Special Issue "High Throughput Screening II"
Deadline for manuscript submissions: 15 July 2019
Prof. Zhihao Zhuang
Department of Chemistry and Biochemistry, University of Delaware, United States
Website | E-Mail
Interests: post-translational modification; ubiquitination; activity-based probes; enzymology; DNA damage tolerance; nucleic acid chemistry; high throughput screening; small molecule inhibitor; cancer, neurodegeneration
In the last decade, we have witnessed the increased popularity of high throughput screening (HTS) in academia for tool compound development and drug discovery. This has been largely fueled by the rapid developments at many fronts of biology, and the novel targets identified through these efforts. The creation of academic screening centers and the NIH Molecular Libraries Roadmap Initiative have spearheaded the effort and provided crucial infrastructural and technical support to many academic labs engaged in probe development and unravelment of fundamental biology using an HTS approach. With the continued growth of the academic drug discovery effort and the increased demands of high quality tool compounds, the interest in HTS will continue to increase among academic researchers. We thus would like to put together this Special Issue on HTS to highlight the most recent development in the many different fronts of HTS research, encompassing novel assay formats, new targets and screening technologies. We invite the submission of full articles and communications reporting recent work on biochemical, cell-based, phenotypic, and targeted screening. We also welcome timely reviews on the above topics and any other areas of HTS that will capture the interest and imagination of the HTS community.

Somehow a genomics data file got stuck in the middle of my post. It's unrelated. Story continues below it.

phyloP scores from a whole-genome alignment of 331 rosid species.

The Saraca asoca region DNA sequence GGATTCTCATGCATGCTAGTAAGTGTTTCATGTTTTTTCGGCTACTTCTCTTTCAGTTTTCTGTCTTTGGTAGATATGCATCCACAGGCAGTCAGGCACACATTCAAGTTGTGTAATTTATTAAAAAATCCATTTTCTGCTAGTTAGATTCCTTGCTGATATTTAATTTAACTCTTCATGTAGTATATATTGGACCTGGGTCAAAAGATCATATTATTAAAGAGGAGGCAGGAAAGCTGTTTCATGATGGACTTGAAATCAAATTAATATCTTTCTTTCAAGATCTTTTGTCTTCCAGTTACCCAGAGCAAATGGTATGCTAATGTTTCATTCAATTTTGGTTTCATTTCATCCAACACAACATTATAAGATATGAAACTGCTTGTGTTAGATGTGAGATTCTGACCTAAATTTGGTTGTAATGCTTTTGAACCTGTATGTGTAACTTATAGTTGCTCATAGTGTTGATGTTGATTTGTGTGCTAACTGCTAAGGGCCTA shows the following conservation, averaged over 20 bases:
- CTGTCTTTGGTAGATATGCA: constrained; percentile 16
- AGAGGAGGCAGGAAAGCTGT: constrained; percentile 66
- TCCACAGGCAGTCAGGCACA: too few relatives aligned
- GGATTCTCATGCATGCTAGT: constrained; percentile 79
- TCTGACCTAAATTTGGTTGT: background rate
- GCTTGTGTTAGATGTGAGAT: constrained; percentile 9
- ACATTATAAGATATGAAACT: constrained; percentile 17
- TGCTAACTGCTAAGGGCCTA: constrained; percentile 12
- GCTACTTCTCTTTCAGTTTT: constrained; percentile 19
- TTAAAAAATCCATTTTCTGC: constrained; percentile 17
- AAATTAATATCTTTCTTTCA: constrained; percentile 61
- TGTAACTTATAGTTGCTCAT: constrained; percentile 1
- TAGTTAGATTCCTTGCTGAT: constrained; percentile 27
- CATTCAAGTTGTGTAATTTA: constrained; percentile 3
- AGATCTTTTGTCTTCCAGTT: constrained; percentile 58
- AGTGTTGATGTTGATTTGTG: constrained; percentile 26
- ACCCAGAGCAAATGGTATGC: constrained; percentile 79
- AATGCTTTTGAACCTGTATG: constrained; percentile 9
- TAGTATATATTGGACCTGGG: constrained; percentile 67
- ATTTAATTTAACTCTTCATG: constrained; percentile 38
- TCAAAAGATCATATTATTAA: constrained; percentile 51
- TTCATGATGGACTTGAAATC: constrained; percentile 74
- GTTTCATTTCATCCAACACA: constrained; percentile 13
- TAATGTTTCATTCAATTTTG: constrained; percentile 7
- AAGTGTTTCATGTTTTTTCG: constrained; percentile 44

We thank in advance for your contribution to this Special Issue on HTS.
Dr. Anton Simeonov
Prof. Zhihao Zhuang
Manuscript Submission Information
Manuscripts should be submitted online at www.mdpi.com by registering and logging in to this website. Once you are registered, click here to go to the submission form. Manuscripts can be submitted until the deadline. All papers will be peer-reviewed. Accepted papers will be published continuously in the journal (as soon as accepted) and will be listed together on the special issue website. Research articles, review articles as well as short communications are invited. For planned papers, a title and short abstract (about 100 words) can be sent to the Editorial Office for announcement on this website.